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Halliday-Hasan Lectures:

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Annabelle Lukin

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Transcript of Halliday-Hasan Lectures:

Vološinov
1895-1936

Malinowski
Words - and even more so, perhaps, phrases, sentences and texts - taken in conjunction with other types of behaviour, constitute extremely significant documents and commentaries. But there is nothing more dangerous than to imagine that language is a process running parallel and exactly corresponding to mental process, and that the function of language is to reflect or to duplicate the mental reality of man in a secondary flow of verbal equivalents (Malinowski 1935: 7).
Saussure
The Course in General Linguistics
Halliday-Hasan Lectures:
Language and Ideology
Guangdong University of Foreign Studies
http://www.annabellelukin.com/halliday-hasan-lectures.html

Language and Ideology Day 2
On day 2, we will look at the origins of the concept of ideology in linguistics, and consider how different schools of linguistic theory envision the concept of ideology, and the relations of language and ideology. I will then discuss the scholars described by Halliday as his “ideological antecedents”, such as Saussure, Malinowski, Whorf, Hjelmslev, Firth and Bernstein. We will look at how these scholars, most of whom did not write directly about ideology, are important to understanding and describing ideology in general, and specific ideologies at work.

J.R. Firth (1890-1960)
The force and cogency of most language behaviour derives from the firm grip it has on the ever-recurrent typical situations in the life of social groups, and the normal social behaviour of the human animals living together in those groups. Speech is the telephone network, the nervous system of our society much more than the vehicle for the lyrical outbursts of the individual soul. It is a network of bonds and obligations (Firth 1964: 113).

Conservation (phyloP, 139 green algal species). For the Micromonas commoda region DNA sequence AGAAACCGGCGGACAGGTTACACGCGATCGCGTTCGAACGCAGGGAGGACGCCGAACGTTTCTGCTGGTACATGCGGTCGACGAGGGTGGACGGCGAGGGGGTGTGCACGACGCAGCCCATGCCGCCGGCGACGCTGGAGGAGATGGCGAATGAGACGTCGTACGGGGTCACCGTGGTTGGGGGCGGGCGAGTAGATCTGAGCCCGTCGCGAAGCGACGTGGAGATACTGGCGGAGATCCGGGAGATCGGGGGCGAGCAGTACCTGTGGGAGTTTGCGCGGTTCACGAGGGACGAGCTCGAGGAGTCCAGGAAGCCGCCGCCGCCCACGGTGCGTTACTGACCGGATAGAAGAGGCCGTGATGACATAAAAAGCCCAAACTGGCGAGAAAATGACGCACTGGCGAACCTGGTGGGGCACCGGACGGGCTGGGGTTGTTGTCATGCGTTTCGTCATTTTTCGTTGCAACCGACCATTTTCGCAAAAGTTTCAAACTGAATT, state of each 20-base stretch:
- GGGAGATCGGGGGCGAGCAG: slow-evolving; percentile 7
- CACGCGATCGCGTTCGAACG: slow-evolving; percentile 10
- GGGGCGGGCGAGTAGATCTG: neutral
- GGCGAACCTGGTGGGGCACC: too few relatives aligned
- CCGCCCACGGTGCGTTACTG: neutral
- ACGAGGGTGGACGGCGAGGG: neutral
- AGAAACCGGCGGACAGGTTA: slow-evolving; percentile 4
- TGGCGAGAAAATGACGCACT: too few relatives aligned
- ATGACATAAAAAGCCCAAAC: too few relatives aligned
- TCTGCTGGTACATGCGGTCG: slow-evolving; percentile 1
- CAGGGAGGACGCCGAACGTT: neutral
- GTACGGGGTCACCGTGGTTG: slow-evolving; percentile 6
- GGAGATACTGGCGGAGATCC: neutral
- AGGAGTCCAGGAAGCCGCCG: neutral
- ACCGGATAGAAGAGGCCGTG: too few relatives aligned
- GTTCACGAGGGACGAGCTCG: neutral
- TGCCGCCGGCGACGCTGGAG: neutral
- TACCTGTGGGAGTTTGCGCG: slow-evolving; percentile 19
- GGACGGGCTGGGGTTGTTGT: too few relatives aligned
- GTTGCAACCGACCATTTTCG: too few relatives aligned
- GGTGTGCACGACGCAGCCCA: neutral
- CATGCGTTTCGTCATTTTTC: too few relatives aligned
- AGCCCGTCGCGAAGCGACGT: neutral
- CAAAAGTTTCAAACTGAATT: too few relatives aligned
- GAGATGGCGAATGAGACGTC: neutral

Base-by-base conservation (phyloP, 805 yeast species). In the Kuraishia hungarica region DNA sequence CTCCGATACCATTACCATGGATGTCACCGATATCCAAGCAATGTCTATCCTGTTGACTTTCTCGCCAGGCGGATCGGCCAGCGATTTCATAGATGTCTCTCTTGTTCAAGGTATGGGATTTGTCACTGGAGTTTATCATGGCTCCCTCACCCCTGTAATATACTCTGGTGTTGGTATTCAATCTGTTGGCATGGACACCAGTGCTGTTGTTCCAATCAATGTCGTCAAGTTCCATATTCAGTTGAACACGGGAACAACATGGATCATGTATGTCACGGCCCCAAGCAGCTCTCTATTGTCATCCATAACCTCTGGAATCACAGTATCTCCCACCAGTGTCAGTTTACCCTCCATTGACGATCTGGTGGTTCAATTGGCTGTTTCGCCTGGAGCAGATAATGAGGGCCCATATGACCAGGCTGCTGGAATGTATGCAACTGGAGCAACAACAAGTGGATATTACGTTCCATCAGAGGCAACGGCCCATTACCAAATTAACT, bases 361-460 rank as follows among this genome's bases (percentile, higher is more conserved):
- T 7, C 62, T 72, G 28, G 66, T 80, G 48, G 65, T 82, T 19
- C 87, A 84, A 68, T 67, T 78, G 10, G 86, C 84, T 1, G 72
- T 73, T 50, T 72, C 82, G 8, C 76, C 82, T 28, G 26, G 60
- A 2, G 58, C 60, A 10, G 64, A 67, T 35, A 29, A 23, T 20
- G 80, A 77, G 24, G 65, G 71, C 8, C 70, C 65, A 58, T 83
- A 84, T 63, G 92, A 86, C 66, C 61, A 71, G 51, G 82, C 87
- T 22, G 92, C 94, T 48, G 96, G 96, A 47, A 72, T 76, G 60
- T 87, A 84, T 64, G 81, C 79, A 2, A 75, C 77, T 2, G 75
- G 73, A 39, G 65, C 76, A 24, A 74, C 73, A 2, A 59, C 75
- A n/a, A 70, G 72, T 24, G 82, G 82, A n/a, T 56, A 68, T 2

"... lie not in the formal grammars and truth-conditional semantics of the latter part of the century, but in a more functionally-oriented linguistics: that of Sapir and Whorf, Malinowski and Firth, Bühler, Mathesius and Trubetzkoy, Hjelmslev, Benveniste and Martinet, among many others" (Halliday 2003: 423)
Halliday's "ideological antecedents":
Bibliography
Bernstein, B. (1990). Education, symbolic control and social practices. In (pp. 133-164). London: Routledge.
de Saussure, F. (1974). Course in General Linguistics (W. B. Baskin, Wade, Trans.). London: Fontana/Collins.
de Saussure, F. (2006). Writings in General Linguistics. Oxford: Oxford University Press.
Firth, J. R. (1957). Papers in Linguistics: 1934-1951. Oxford: Oxford University Press.
Firth, J. R. (1968). Selected Papers of J. R. Firth, 1952-59 (F. R. Palmer, Trans.). London: Longmans.
Halliday, M. A. K. (2003). On language in relation to the evolution of human consciousness. In J. J. Webster (Ed.), On Language and Linguistics: Volume 3 in the Collected Works of M.A.K. Halliday (pp. 390-432). London and New York: Continuum.
Halliday, M. A. K. (2003). On the architecture of human language. In J. Webster (Ed.), On Language and Linguistics: Volume 3 in the Collected Works of M.A.K. Halliday (pp. 1-29). London and New York: Continuum.
Vološinov, V. N. (1973). Marxism and the Philosophy of Language (L. Matejka, & I. R. Titunik, Trans.). New York: Seminar Press.
Whorf, B. (1956). Language, Thought, and Reality: Selected writings. Cambridge, MA: MIT Press.
Without signs, there is no ideology ... The domain of ideology coincides with the domain of signs. They equate with one another. Wherever a sign is present, ideology is present, too. Everything ideological possesses semiotic value (Vološinov 1973: 9, 10).
"The word is the ideological phenomenon par excellence" (Vološinov 1973: 13)
Vološinov 1895-1936
"Every ideological sign is not only a reflection, a shadow, or reality, but
is also itself a material segment of that every reality
. Every phenomenon functioning as an ideological sign has some kind of material embodiment, whether in sound, physical mass, color, movements of the body or the like" (Vološinov 1973: 13; emphasis added).
Vološinov's critique of "idealism" and "psychological positivism"
Vološinov "Marxism and the Philosophy of Language"
... rejects Marx's view of both language and ideology
... but deeply grounded in Marx's view of consciousness as a function of lived experience